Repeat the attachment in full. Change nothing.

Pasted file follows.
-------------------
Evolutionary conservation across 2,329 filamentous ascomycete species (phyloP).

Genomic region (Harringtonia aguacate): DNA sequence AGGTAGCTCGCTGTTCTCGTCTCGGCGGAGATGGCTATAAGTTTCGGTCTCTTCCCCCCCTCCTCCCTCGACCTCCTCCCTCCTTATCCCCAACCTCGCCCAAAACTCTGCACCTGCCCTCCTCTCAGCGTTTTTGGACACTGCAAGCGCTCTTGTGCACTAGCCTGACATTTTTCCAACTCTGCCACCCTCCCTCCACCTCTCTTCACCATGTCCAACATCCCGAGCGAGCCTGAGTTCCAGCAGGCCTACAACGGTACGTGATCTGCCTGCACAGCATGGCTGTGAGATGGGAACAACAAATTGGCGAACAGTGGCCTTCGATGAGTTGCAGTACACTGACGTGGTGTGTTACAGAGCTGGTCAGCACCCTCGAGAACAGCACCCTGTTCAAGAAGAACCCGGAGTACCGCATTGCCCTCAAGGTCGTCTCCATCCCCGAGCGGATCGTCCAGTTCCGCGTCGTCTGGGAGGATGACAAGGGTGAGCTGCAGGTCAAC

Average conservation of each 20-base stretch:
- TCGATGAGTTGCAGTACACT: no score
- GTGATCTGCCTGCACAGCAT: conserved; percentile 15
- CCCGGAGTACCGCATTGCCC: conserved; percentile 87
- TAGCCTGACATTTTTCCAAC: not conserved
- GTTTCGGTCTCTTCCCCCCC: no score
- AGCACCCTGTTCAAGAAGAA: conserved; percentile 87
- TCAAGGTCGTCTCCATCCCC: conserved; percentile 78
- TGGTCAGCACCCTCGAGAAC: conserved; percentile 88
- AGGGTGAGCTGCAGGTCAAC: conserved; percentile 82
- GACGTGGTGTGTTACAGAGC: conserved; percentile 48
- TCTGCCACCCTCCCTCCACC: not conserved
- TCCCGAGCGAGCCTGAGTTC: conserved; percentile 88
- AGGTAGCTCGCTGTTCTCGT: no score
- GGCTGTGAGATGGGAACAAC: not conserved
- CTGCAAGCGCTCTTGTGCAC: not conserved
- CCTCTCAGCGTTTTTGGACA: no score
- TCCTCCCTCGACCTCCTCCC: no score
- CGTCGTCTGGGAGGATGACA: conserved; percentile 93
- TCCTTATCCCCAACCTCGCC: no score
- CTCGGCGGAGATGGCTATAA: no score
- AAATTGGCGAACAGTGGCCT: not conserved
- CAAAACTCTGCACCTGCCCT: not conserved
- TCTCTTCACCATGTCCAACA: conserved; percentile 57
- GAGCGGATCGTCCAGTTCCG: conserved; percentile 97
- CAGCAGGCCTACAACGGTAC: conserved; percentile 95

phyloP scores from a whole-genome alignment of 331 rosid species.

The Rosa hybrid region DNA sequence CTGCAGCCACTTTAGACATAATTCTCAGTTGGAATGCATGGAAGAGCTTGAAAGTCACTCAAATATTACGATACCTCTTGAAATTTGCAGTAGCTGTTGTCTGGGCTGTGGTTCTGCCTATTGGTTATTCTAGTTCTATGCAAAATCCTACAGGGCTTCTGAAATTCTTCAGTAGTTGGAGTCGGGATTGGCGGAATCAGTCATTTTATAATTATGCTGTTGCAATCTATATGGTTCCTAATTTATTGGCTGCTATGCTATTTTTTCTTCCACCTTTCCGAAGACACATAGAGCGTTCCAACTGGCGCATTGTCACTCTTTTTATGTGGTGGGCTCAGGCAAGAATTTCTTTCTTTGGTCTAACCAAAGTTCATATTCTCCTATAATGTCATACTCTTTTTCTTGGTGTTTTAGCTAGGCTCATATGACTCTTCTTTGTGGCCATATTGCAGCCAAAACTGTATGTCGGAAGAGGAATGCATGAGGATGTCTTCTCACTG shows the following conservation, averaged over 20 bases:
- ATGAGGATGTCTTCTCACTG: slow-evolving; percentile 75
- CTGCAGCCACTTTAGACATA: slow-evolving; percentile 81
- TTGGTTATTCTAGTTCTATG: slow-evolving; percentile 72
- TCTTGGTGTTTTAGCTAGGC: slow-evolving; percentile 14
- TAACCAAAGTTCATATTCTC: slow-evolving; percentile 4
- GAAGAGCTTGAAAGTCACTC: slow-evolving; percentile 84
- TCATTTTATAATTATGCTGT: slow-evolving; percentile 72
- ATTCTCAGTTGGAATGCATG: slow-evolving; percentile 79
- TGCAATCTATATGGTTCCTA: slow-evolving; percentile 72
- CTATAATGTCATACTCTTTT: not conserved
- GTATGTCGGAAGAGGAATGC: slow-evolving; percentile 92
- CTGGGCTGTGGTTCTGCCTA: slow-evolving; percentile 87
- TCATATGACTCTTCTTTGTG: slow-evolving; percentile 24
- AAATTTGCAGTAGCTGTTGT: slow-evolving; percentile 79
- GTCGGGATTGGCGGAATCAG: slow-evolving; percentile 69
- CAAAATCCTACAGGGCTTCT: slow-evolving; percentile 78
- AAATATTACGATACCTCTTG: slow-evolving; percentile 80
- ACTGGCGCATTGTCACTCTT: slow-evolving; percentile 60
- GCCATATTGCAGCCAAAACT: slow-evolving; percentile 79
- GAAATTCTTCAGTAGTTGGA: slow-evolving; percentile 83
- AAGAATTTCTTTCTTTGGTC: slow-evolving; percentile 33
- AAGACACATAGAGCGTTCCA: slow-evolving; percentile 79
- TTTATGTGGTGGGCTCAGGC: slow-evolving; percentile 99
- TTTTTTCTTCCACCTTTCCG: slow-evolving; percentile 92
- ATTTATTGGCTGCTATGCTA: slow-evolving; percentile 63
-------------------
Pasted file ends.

Evolutionary conservation across 2,329 filamentous ascomycete species (phyloP).

Genomic region (Harringtonia aguacate): DNA sequence AGGTAGCTCGCTGTTCTCGTCTCGGCGGAGATGGCTATAAGTTTCGGTCTCTTCCCCCCCTCCTCCCTCGACCTCCTCCCTCCTTATCCCCAACCTCGCCCAAAACTCTGCACCTGCCCTCCTCTCAGCGTTTTTGGACACTGCAAGCGCTCTTGTGCACTAGCCTGACATTTTTCCAACTCTGCCACCCTCCCTCCACCTCTCTTCACCATGTCCAACATCCCGAGCGAGCCTGAGTTCCAGCAGGCCTACAACGGTACGTGATCTGCCTGCACAGCATGGCTGTGAGATGGGAACAACAAATTGGCGAACAGTGGCCTTCGATGAGTTGCAGTACACTGACGTGGTGTGTTACAGAGCTGGTCAGCACCCTCGAGAACAGCACCCTGTTCAAGAAGAACCCGGAGTACCGCATTGCCCTCAAGGTCGTCTCCATCCCCGAGCGGATCGTCCAGTTCCGCGTCGTCTGGGAGGATGACAAGGGTGAGCTGCAGGTCAAC

Average conservation of each 20-base stretch:
- TCGATGAGTTGCAGTACACT: no score
- GTGATCTGCCTGCACAGCAT: conserved; percentile 15
- CCCGGAGTACCGCATTGCCC: conserved; percentile 87
- TAGCCTGACATTTTTCCAAC: not conserved
- GTTTCGGTCTCTTCCCCCCC: no score
- AGCACCCTGTTCAAGAAGAA: conserved; percentile 87
- TCAAGGTCGTCTCCATCCCC: conserved; percentile 78
- TGGTCAGCACCCTCGAGAAC: conserved; percentile 88
- AGGGTGAGCTGCAGGTCAAC: conserved; percentile 82
- GACGTGGTGTGTTACAGAGC: conserved; percentile 48
- TCTGCCACCCTCCCTCCACC: not conserved
- TCCCGAGCGAGCCTGAGTTC: conserved; percentile 88
- AGGTAGCTCGCTGTTCTCGT: no score
- GGCTGTGAGATGGGAACAAC: not conserved
- CTGCAAGCGCTCTTGTGCAC: not conserved
- CCTCTCAGCGTTTTTGGACA: no score
- TCCTCCCTCGACCTCCTCCC: no score
- CGTCGTCTGGGAGGATGACA: conserved; percentile 93
- TCCTTATCCCCAACCTCGCC: no score
- CTCGGCGGAGATGGCTATAA: no score
- AAATTGGCGAACAGTGGCCT: not conserved
- CAAAACTCTGCACCTGCCCT: not conserved
- TCTCTTCACCATGTCCAACA: conserved; percentile 57
- GAGCGGATCGTCCAGTTCCG: conserved; percentile 97
- CAGCAGGCCTACAACGGTAC: conserved; percentile 95

phyloP scores from a whole-genome alignment of 331 rosid species.

The Rosa hybrid region DNA sequence CTGCAGCCACTTTAGACATAATTCTCAGTTGGAATGCATGGAAGAGCTTGAAAGTCACTCAAATATTACGATACCTCTTGAAATTTGCAGTAGCTGTTGTCTGGGCTGTGGTTCTGCCTATTGGTTATTCTAGTTCTATGCAAAATCCTACAGGGCTTCTGAAATTCTTCAGTAGTTGGAGTCGGGATTGGCGGAATCAGTCATTTTATAATTATGCTGTTGCAATCTATATGGTTCCTAATTTATTGGCTGCTATGCTATTTTTTCTTCCACCTTTCCGAAGACACATAGAGCGTTCCAACTGGCGCATTGTCACTCTTTTTATGTGGTGGGCTCAGGCAAGAATTTCTTTCTTTGGTCTAACCAAAGTTCATATTCTCCTATAATGTCATACTCTTTTTCTTGGTGTTTTAGCTAGGCTCATATGACTCTTCTTTGTGGCCATATTGCAGCCAAAACTGTATGTCGGAAGAGGAATGCATGAGGATGTCTTCTCACTG shows the following conservation, averaged over 20 bases:
- ATGAGGATGTCTTCTCACTG: slow-evolving; percentile 75
- CTGCAGCCACTTTAGACATA: slow-evolving; percentile 81
- TTGGTTATTCTAGTTCTATG: slow-evolving; percentile 72
- TCTTGGTGTTTTAGCTAGGC: slow-evolving; percentile 14
- TAACCAAAGTTCATATTCTC: slow-evolving; percentile 4
- GAAGAGCTTGAAAGTCACTC: slow-evolving; percentile 84
- TCATTTTATAATTATGCTGT: slow-evolving; percentile 72
- ATTCTCAGTTGGAATGCATG: slow-evolving; percentile 79
- TGCAATCTATATGGTTCCTA: slow-evolving; percentile 72
- CTATAATGTCATACTCTTTT: not conserved
- GTATGTCGGAAGAGGAATGC: slow-evolving; percentile 92
- CTGGGCTGTGGTTCTGCCTA: slow-evolving; percentile 87
- TCATATGACTCTTCTTTGTG: slow-evolving; percentile 24
- AAATTTGCAGTAGCTGTTGT: slow-evolving; percentile 79
- GTCGGGATTGGCGGAATCAG: slow-evolving; percentile 69
- CAAAATCCTACAGGGCTTCT: slow-evolving; percentile 78
- AAATATTACGATACCTCTTG: slow-evolving; percentile 80
- ACTGGCGCATTGTCACTCTT: slow-evolving; percentile 60
- GCCATATTGCAGCCAAAACT: slow-evolving; percentile 79
- GAAATTCTTCAGTAGTTGGA: slow-evolving; percentile 83
- AAGAATTTCTTTCTTTGGTC: slow-evolving; percentile 33
- AAGACACATAGAGCGTTCCA: slow-evolving; percentile 79
- TTTATGTGGTGGGCTCAGGC: slow-evolving; percentile 99
- TTTTTTCTTCCACCTTTCCG: slow-evolving; percentile 92
- ATTTATTGGCTGCTATGCTA: slow-evolving; percentile 63